Generally, the intended parents and surrogate must have independent legal counsel and meet specific requirements. The agreement should also include provisions that discuss the legal, financial, and contractual rights, expectations, penalties and obligations of the surrogacy agreement.

    • Are pre-birth and post-birth orders permitted?

      Typically, pre-birth parentage orders can be obtained by most intended parents, whether married or unmarried, and even if neither parent is genetically related to the child. Results may vary by county and judge with pre-birth petitions filed by same-sex couples.

    • Can both intended parents be declared the legal parents?

      Yes, if at least one intended parent is genetically related to the child, and the parents are a heterosexual married or unmarried couple. However, if the parents are a same-sex couple, then only the genetically related parent will be named on a pre-birth order, thereby requiring a two-step process in which the non-genetic parent will be required to obtain a second-parent adoption before they may be named on an amended birth certificate.

      If neither intended parent is genetically related to the child, then it varies by court. It is likely that both parents may be named the legal parents in a pre-birth order, especially if they are a married heterosexual couple, but it is not certain.

    • Will the state honor a pre-birth order issued by another state?


    • What do intended parents need to know about getting the baby’s birth certificate?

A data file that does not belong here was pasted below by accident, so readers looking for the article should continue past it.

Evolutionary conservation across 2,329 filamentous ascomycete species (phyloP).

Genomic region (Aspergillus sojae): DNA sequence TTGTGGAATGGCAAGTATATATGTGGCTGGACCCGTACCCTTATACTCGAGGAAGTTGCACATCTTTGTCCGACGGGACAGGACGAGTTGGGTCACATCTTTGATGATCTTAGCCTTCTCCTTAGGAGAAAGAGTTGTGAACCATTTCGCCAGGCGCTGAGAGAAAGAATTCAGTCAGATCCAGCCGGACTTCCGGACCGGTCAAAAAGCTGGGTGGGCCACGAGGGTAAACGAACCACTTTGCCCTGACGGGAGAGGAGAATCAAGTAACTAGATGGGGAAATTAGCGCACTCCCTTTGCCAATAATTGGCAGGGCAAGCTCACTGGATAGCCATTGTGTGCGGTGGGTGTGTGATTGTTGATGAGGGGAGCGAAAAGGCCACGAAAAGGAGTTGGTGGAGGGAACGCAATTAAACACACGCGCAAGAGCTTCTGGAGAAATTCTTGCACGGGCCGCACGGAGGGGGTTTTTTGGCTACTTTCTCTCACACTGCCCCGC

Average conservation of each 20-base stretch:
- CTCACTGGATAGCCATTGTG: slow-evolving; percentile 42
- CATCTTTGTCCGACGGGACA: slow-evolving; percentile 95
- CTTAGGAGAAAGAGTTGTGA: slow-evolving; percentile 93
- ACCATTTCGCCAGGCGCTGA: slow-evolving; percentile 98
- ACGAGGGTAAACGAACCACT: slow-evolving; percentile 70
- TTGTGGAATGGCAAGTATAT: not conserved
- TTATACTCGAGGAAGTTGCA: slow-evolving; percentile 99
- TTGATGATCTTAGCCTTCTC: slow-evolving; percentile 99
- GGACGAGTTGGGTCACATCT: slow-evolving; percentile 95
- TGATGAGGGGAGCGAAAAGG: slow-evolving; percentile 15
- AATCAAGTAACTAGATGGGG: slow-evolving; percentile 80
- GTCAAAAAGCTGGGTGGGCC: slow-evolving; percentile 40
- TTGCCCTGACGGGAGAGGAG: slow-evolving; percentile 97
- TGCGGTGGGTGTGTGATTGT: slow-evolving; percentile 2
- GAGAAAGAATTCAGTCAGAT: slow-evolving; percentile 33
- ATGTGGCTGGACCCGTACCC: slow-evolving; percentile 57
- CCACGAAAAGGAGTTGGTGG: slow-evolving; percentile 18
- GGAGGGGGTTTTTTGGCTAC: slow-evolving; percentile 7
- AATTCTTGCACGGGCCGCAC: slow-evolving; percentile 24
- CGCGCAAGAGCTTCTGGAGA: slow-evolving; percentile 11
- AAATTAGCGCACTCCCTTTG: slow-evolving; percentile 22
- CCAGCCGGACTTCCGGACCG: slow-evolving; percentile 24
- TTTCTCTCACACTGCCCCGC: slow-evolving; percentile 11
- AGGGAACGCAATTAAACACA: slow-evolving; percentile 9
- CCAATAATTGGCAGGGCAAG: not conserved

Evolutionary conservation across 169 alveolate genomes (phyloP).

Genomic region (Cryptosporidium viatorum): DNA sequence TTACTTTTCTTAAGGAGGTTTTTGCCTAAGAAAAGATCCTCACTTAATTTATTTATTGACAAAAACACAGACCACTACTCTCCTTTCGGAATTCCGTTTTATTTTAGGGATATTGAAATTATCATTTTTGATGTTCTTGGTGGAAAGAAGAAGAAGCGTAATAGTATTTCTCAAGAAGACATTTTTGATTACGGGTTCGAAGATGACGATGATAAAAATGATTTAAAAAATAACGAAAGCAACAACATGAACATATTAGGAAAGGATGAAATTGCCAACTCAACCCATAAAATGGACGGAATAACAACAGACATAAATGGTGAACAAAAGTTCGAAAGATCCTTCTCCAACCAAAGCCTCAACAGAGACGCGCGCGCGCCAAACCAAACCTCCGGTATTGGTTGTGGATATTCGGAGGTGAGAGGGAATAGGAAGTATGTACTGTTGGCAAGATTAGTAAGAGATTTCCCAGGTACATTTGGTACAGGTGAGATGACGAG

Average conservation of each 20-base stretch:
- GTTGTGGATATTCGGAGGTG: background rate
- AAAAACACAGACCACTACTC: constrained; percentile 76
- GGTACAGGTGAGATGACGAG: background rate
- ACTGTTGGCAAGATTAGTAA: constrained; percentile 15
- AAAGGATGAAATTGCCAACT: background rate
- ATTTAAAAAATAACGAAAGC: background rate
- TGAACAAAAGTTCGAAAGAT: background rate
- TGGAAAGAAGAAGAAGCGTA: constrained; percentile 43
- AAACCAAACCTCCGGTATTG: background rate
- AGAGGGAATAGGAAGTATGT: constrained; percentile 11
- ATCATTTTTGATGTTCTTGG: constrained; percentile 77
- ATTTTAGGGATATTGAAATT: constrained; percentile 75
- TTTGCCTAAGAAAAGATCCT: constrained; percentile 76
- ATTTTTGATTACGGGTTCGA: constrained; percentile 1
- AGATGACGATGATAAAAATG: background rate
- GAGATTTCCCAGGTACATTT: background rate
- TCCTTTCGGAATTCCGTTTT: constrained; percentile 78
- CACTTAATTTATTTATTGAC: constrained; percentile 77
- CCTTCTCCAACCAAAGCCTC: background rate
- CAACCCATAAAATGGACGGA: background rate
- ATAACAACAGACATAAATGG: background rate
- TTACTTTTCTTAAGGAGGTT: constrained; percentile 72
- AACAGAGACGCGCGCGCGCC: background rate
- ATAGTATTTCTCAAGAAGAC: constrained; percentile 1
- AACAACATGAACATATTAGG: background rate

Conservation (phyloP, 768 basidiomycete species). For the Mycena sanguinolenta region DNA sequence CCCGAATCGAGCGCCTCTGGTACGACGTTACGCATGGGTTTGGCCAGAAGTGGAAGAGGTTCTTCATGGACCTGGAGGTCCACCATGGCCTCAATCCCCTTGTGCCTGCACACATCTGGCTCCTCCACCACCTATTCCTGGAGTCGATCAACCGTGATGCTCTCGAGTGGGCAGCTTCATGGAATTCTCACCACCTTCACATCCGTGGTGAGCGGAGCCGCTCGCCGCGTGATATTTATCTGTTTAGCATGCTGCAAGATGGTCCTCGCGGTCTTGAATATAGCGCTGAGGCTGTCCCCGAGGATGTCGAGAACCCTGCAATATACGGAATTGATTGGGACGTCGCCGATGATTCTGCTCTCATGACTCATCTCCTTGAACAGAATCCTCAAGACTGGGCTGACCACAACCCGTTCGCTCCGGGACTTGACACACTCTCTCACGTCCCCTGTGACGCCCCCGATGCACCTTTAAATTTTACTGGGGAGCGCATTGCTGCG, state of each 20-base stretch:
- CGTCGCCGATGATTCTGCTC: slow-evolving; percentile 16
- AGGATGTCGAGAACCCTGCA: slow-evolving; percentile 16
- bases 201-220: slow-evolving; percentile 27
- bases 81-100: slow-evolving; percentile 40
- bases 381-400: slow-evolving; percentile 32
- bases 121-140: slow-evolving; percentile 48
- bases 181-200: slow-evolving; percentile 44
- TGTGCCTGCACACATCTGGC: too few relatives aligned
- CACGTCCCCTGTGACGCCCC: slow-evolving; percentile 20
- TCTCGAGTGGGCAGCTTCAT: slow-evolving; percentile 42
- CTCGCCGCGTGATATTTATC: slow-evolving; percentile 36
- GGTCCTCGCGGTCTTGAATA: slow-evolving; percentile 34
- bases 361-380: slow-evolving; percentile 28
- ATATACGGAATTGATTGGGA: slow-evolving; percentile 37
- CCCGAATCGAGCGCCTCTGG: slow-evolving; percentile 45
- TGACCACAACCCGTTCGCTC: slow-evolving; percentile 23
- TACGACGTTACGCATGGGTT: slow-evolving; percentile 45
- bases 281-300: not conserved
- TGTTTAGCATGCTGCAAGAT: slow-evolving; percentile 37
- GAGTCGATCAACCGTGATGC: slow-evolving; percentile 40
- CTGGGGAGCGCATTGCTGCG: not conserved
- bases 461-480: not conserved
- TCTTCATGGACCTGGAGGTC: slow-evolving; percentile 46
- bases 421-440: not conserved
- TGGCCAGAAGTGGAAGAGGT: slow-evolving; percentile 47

The intended parents will receive the birth certificate within 2-4 weeks. Same-sex parents will be named Mother and Father.

      International gay couples can obtain an initial birth certificate that names the biological father and surrogate only. They can subsequently obtain a birth certificate that names only the biological father or both fathers, with no mention of the surrogate, but the non-genetic intended father will only be named after a second parent adoption has been completed.

    • Are post-birth adoptions permitted?

      Intended parents who are unable to obtain a parentage order will be required to complete a post-birth adoption in order to obtain and secure their legal parental rights. When a post-birth adoption will be necessary will vary based on the judge and county.

    • Are second-parent adoptions permitted?

      Yes, and they are available to unmarried couples.

    • Are stepparent adoptions permitted?

      Yes, and they are available to married couples.

VorzimerMasserman Disclaimer: This is a summary for informational use only and should not be relied upon for legal advice. Please note that the state laws regarding surrogacy frequently change and vary from county to county. The attorneys of VorzimerMasserman are only licensed in California. VorzimerMasserman shall not be responsible for any liability associated with this list.